Dispatch side of police communications unit gets fast paced at times.

News 100 blueBy Pepper Parr

August 18th, 2016



The Dispatch side of the Regional Police communications unit is quite different than the Intake side.

The Intake people deal with whatever comes to them – the dispatch people are closer to the action. They come into the picture when the Intake side is unable to resolve an issue.

The job is a little more exciting on the Dispatch side – a dispatch operator can pull up a screen and see exactly where the patrol cruisers are in the community she is handling (the vast majority of the comm-unications staff are female).

Their is a GPS system in every cruiser.

Operator at dispatch

The Dispatch operator for Oakville keeps her eyes glued to the monitors in front of her as she communicates with officers in the field.

There is a Dispatch operator for each community: Oakville, Burlington and Milton – Halton Hills is included in the Milton operation.

The Dispatch people can be in instant contact with every unit of the Halton Regional Police Service (HRPS).

They are basically the connect point for every police officer in a vehicle on patrol.

Dispatch can be linked to the Marine unit in Oakville and patch them into police cruisers that are on a scene at the pier in Burlington.

The Dispatcher is basically a tool, a resource for the front line police officers who rely on them for information and at times direction.

Supervisors work station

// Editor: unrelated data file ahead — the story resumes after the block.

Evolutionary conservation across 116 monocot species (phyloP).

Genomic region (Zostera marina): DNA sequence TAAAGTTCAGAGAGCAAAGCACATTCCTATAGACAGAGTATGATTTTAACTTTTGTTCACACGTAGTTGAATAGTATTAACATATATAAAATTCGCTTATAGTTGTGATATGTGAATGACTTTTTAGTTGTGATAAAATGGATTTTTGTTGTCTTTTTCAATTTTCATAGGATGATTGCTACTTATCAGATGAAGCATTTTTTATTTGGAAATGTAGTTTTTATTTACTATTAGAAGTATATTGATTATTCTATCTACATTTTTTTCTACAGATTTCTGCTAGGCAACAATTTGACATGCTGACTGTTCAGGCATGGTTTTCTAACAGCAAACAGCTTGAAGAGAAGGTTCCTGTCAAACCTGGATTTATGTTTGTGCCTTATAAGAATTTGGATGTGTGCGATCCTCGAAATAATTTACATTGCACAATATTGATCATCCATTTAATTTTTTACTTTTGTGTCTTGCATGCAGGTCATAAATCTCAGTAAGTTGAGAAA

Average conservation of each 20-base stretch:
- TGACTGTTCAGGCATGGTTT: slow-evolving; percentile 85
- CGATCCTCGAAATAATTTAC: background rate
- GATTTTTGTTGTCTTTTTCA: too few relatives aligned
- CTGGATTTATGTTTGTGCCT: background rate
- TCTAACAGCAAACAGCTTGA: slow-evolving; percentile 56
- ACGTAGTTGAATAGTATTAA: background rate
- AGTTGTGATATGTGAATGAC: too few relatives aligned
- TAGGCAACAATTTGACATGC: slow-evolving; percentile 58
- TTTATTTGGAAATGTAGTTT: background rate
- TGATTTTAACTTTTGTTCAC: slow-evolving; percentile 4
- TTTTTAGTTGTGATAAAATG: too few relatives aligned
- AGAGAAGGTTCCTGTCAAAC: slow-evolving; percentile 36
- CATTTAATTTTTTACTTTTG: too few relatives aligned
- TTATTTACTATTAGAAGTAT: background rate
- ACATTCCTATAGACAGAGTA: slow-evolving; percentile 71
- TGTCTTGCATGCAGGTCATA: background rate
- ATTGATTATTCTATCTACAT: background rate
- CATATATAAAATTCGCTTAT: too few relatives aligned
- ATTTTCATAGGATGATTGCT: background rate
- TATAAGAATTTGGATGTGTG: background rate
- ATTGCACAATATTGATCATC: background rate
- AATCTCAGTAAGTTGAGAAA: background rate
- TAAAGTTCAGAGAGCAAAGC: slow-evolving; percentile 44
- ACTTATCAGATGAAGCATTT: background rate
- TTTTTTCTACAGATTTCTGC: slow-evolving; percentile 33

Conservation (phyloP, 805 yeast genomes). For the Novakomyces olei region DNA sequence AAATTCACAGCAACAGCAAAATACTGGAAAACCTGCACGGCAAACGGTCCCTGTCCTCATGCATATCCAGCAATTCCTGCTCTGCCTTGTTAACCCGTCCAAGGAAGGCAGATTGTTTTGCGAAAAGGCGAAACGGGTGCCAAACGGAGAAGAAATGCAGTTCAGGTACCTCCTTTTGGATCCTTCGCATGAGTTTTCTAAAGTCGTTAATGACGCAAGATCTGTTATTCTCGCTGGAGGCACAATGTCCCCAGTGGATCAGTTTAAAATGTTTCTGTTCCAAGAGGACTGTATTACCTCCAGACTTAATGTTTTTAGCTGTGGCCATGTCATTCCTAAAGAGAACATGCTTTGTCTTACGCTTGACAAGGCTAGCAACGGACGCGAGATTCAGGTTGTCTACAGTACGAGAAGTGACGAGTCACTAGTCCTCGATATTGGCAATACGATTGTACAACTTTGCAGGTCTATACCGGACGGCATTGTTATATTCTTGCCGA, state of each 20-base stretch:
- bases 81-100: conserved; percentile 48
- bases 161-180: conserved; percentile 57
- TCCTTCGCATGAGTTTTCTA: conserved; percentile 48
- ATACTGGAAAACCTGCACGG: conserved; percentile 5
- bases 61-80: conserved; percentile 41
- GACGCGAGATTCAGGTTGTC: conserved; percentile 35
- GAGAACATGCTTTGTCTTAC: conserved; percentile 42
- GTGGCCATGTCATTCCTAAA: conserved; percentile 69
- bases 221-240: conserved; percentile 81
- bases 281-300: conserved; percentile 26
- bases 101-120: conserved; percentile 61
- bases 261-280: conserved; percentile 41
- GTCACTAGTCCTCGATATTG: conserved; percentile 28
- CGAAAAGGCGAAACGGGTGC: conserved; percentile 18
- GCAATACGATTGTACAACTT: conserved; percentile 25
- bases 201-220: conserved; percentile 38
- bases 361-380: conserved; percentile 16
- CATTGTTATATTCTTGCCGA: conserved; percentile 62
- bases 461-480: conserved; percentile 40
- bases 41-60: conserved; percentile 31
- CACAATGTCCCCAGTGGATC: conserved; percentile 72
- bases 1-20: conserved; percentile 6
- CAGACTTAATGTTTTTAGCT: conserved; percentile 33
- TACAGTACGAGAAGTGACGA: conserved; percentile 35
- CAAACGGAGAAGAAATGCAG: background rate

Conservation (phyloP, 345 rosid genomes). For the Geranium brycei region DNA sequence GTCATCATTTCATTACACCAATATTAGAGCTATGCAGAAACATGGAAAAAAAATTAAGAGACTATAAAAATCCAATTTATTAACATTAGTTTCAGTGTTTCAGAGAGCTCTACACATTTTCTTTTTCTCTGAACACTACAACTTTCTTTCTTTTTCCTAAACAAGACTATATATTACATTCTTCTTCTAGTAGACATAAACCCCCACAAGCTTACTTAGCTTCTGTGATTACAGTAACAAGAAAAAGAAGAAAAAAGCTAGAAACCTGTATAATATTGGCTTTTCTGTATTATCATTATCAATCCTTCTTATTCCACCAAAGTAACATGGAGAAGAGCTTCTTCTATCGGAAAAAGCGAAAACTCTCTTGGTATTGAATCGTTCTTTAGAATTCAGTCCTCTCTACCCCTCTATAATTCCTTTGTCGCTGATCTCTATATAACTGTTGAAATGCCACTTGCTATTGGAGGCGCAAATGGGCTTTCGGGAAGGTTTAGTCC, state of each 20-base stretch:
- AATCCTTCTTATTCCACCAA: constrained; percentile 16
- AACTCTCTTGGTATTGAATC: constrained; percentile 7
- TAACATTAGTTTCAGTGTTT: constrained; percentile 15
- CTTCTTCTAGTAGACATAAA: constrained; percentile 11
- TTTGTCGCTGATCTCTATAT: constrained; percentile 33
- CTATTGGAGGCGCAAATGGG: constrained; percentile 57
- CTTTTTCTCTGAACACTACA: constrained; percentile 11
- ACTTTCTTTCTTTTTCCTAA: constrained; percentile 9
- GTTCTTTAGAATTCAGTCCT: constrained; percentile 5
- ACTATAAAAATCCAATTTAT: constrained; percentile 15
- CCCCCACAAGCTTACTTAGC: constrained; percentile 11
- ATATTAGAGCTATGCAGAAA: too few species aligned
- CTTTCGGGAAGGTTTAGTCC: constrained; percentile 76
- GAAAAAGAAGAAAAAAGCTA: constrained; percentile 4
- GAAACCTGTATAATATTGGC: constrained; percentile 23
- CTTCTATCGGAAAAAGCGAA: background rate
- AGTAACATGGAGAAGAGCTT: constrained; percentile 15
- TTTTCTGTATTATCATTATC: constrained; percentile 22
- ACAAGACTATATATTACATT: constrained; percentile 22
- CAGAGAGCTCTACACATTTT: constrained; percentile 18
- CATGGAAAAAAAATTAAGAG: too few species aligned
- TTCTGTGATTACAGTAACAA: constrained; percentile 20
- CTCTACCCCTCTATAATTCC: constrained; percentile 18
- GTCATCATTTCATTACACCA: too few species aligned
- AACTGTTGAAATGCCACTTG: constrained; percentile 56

Shift supervisor works form this station – count the monitors she has in front her – that plus three mice.

Dispatchers, like the Intake people are monitored all the time by the shift supervisor who can listen in on any operator.

The tension is a little higher on the Dispatch side.

During my time with this unit I sat with Nicole and Sam; both women had parents or relatives who were in the police service who suggested they give it a try.

It involves shift work which doesn’t work for some people.

It also calls for a lot of training and you become part of the unit by being smart and quick. There wasn’t all that much going on when I sat in with the Dispatchers – but when it gets hectic – everything rests on their shoulders.

They give definition to what is meant when we say “multi-tasking”.

There are several woman who have been with the communications unit for close to 35 years.

Sam decided to drop out of university – it wasn’t what she wanted to do – she likes the pace and the rush that comes from those occasions when there is a situation that is very active with several police cruisers involved in an action.

Nicole managed a tanning salon – these are ordinary people who happen to have that collections of skills and ability that makes them good listeners who can adapt to a changing situation quickly.

None of the communications people are sworn officers – they are all civilians doing a critical job and overseen by a staff sergeant.

The training is rigorous and everyone is cross trained and moved from task to task during a shift; any operator can do any job. A full time trainer is part of the unit.

The significant changes in communications technology adds to the need for constant training.

Police station - new - from east side

New police headquarters, yards away from th current office, is scheduled to open in July of 2017

In July of 2017 the communications unit will move to the top floor of the new police headquarters where they will have a lot of new equipment and some new furniture. Staff Sergeant Dave Cross who oversees the unit points out that some of the furniture is more than 25 years old.

Migrating from one location to the other is going to be something of a logistics challenge – which the unit will handle with considerable aplomb – that’s what they do.

Related article:

Civilian operators keep the flow of critical information constant at police communications unit



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